“We thank the Hollingsworth Companies for its continued investment and belief in our community,” 

Limestone County Commission Chairman Collin Daly said, “The groundbreaking of the largest speculative industrial building in North Alabama, despite being in the middle of a pandemic, is positive news for our county. We look forward to this new location assisting with the demand for industrial facilities needed for the continued growth in our county.”

Brooks Kracke, president and CEO of the North Alabama Industrial Development Association, said, “This latest Hollingsworth building in Southpoint Industrial Park is much needed and is very timely in order to meet the demands of our regional growth.” 

 

Huntsville No. 2 for Career Opportunities in COVID-19 Recession

We’re not No. 1, but No. 2 is pretty good.

In a recent study, Huntsville ranked No. 2 among the best places for career opportunities in the COVID-19 recession . SmartAsset analyzed 200 of the largest metro areas across seven metrics related to employment, income and access to professional development through higher education or career counseling.

Huntsville placed in the top 10 of the study for two different categories: It had the sixth-lowest unemployment rate in May 2020, at 7.6 percent, and the eighth-highest income growth over a career, at 30.47 percent.

While the metro area finishes in the bottom half of the study for its low number of career counselors and post-secondary teachers per 1,000 workers, it ranks within the top 50 for its relatively small drop in total employment over the past year (-7.26 percent) and its relatively high 2019 median income (almost $42,000).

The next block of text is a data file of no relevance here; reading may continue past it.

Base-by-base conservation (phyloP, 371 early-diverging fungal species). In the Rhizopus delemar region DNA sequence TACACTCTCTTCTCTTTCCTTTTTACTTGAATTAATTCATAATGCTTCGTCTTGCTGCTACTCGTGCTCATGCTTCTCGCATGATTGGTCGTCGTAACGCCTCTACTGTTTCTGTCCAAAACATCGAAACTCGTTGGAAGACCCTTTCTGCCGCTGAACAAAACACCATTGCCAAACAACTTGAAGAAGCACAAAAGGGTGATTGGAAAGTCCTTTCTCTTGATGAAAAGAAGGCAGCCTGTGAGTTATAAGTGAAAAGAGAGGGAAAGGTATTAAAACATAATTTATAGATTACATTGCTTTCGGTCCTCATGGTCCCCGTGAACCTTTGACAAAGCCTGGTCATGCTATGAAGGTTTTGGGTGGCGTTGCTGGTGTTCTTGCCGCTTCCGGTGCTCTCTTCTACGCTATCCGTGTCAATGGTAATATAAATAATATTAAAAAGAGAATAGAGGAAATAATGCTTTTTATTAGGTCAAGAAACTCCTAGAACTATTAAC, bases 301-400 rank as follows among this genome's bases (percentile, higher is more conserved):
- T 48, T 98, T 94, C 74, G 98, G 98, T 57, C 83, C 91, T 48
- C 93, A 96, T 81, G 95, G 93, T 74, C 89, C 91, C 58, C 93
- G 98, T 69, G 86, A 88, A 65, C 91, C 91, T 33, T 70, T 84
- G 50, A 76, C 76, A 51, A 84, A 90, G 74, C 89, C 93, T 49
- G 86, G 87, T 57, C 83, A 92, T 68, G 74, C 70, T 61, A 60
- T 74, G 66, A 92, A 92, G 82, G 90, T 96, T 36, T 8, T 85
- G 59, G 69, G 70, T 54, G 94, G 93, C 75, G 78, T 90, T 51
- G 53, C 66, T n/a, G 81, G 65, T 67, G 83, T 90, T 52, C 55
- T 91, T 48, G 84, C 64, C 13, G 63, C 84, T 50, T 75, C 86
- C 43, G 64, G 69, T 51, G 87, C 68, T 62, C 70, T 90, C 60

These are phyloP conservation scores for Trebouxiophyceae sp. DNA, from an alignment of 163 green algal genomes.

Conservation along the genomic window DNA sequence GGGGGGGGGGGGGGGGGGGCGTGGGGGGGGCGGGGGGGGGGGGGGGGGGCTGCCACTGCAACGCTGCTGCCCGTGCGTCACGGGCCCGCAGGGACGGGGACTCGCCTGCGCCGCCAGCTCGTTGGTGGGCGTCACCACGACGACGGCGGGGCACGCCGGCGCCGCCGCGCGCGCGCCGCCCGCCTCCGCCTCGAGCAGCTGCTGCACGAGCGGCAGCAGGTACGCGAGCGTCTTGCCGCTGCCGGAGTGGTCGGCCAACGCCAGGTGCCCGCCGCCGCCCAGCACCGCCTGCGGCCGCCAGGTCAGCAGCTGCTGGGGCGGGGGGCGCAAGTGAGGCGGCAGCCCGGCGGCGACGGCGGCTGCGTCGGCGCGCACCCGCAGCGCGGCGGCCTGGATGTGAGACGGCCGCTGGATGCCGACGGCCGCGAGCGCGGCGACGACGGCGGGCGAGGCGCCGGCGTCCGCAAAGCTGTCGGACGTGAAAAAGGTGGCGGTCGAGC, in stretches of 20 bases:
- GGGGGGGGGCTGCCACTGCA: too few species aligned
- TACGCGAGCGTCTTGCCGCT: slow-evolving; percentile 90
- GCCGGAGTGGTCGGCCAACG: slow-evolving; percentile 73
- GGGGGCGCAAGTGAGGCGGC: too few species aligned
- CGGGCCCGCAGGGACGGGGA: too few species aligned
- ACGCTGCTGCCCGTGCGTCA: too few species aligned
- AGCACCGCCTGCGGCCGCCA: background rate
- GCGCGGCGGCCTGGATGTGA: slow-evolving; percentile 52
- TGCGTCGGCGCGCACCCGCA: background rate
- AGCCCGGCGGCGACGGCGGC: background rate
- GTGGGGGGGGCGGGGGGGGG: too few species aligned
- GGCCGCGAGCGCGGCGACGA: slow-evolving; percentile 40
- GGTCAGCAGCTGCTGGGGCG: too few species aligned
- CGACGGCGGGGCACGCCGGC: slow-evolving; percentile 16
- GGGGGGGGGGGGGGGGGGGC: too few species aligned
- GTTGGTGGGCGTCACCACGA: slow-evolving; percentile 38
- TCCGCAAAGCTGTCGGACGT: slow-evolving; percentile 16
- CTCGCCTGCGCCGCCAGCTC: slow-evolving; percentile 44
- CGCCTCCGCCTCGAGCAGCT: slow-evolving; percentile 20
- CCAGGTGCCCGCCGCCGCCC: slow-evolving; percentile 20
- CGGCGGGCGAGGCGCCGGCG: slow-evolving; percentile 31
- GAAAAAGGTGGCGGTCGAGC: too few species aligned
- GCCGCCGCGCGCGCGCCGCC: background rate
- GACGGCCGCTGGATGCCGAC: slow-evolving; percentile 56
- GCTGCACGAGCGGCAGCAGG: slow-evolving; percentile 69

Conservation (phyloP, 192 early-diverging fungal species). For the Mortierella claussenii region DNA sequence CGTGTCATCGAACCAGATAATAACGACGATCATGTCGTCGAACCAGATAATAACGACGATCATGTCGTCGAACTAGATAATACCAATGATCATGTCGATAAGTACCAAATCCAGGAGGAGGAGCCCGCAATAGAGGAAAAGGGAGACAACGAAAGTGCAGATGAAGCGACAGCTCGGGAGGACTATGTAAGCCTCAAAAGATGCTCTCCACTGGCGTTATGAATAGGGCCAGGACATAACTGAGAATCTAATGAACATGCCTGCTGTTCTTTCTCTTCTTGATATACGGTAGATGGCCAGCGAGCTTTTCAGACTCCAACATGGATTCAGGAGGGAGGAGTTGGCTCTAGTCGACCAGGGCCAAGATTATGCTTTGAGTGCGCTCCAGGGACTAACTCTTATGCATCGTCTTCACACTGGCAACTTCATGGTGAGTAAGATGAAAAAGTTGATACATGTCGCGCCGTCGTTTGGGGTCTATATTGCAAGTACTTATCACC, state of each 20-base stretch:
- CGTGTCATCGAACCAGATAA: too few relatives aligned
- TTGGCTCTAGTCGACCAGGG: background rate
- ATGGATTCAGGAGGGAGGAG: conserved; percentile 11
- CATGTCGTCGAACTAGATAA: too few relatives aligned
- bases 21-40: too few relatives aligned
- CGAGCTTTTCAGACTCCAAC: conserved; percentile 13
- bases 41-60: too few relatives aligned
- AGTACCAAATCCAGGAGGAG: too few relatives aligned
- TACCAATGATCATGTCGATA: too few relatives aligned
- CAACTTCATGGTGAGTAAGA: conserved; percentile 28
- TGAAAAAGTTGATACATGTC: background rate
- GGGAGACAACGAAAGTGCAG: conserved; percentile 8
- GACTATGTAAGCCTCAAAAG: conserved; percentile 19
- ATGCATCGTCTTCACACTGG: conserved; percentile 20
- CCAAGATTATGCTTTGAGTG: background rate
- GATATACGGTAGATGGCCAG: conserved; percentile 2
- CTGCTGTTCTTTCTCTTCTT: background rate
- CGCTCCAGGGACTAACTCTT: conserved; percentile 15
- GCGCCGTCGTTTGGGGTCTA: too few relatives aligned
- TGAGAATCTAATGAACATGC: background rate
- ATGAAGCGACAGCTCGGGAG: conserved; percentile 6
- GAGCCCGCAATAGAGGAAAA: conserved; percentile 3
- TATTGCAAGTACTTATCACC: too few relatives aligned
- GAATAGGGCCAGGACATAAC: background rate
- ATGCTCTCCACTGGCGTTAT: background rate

The top 10 according to SmartAsset are: College Station-Bryan, Texas; Huntsville; Gainesville, Fla.; Lincoln, Neb.; Champaign-Urbana, Ill.; Provo-Orem, Utah; Tallahassee, Fla.; Boulder, Colo; Tucson, Ariz.; and Phoenix-Mesa-Scottsdale, Ariz.

SmartAsset is a financial technology company that provides personal finance advice on the web. The company offers free and personalized tools for personal finance decisions around homebuying, retirement, taxes and more.

 

Upwards Virtual Career & Training Fair a Must for Out-of-Work Alabamians

There are 42,146 people out of work in North Alabama. 

The additional $600 a week people have been receiving from the federal government is scheduled to end July 31, and taking the initiative to bring down that 7.8 percent unemployment rate as quickly as possible is the focus of the Upwards Career & Training Fair. It will be one of North Alabama’s first, virtual hiring events, and the fair runs July 14-16.